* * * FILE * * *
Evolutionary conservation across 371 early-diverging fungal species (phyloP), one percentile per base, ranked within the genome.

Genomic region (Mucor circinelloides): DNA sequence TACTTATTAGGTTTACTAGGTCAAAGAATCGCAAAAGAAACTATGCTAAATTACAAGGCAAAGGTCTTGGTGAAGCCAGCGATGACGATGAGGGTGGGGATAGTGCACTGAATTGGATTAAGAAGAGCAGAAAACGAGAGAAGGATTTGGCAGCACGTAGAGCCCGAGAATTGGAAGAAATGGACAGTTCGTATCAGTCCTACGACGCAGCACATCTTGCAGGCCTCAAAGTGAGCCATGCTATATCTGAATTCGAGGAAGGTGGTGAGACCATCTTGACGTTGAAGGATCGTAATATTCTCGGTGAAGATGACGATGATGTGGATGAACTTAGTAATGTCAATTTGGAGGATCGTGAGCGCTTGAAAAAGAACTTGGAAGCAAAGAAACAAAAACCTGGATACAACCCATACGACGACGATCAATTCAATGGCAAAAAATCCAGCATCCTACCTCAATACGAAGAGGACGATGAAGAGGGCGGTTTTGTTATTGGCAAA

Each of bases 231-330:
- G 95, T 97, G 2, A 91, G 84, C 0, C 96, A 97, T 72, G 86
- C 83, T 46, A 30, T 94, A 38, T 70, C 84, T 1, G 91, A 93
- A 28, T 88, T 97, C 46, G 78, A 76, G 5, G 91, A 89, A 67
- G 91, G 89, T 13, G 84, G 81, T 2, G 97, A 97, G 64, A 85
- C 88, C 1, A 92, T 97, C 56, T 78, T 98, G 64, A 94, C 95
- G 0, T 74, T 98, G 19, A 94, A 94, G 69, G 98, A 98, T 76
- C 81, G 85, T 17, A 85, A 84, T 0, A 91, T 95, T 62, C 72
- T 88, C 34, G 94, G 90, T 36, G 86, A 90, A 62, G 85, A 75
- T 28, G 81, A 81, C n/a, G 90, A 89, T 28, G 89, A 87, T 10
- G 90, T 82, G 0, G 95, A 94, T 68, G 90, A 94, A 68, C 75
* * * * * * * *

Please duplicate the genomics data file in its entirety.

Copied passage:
Evolutionary conservation across 371 early-diverging fungal species (phyloP), one percentile per base, ranked within the genome.

Genomic region (Mucor circinelloides): DNA sequence TACTTATTAGGTTTACTAGGTCAAAGAATCGCAAAAGAAACTATGCTAAATTACAAGGCAAAGGTCTTGGTGAAGCCAGCGATGACGATGAGGGTGGGGATAGTGCACTGAATTGGATTAAGAAGAGCAGAAAACGAGAGAAGGATTTGGCAGCACGTAGAGCCCGAGAATTGGAAGAAATGGACAGTTCGTATCAGTCCTACGACGCAGCACATCTTGCAGGCCTCAAAGTGAGCCATGCTATATCTGAATTCGAGGAAGGTGGTGAGACCATCTTGACGTTGAAGGATCGTAATATTCTCGGTGAAGATGACGATGATGTGGATGAACTTAGTAATGTCAATTTGGAGGATCGTGAGCGCTTGAAAAAGAACTTGGAAGCAAAGAAACAAAAACCTGGATACAACCCATACGACGACGATCAATTCAATGGCAAAAAATCCAGCATCCTACCTCAATACGAAGAGGACGATGAAGAGGGCGGTTTTGTTATTGGCAAA

Each of bases 231-330:
- G 95, T 97, G 2, A 91, G 84, C 0, C 96, A 97, T 72, G 86
- C 83, T 46, A 30, T 94, A 38, T 70, C 84, T 1, G 91, A 93
- A 28, T 88, T 97, C 46, G 78, A 76, G 5, G 91, A 89, A 67
- G 91, G 89, T 13, G 84, G 81, T 2, G 97, A 97, G 64, A 85
- C 88, C 1, A 92, T 97, C 56, T 78, T 98, G 64, A 94, C 95
- G 0, T 74, T 98, G 19, A 94, A 94, G 69, G 98, A 98, T 76
- C 81, G 85, T 17, A 85, A 84, T 0, A 91, T 95, T 62, C 72
- T 88, C 34, G 94, G 90, T 36, G 86, A 90, A 62, G 85, A 75
- T 28, G 81, A 81, C n/a, G 90, A 89, T 28, G 89, A 87, T 10
- G 90, T 82, G 0, G 95, A 94, T 68, G 90, A 94, A 68, C 75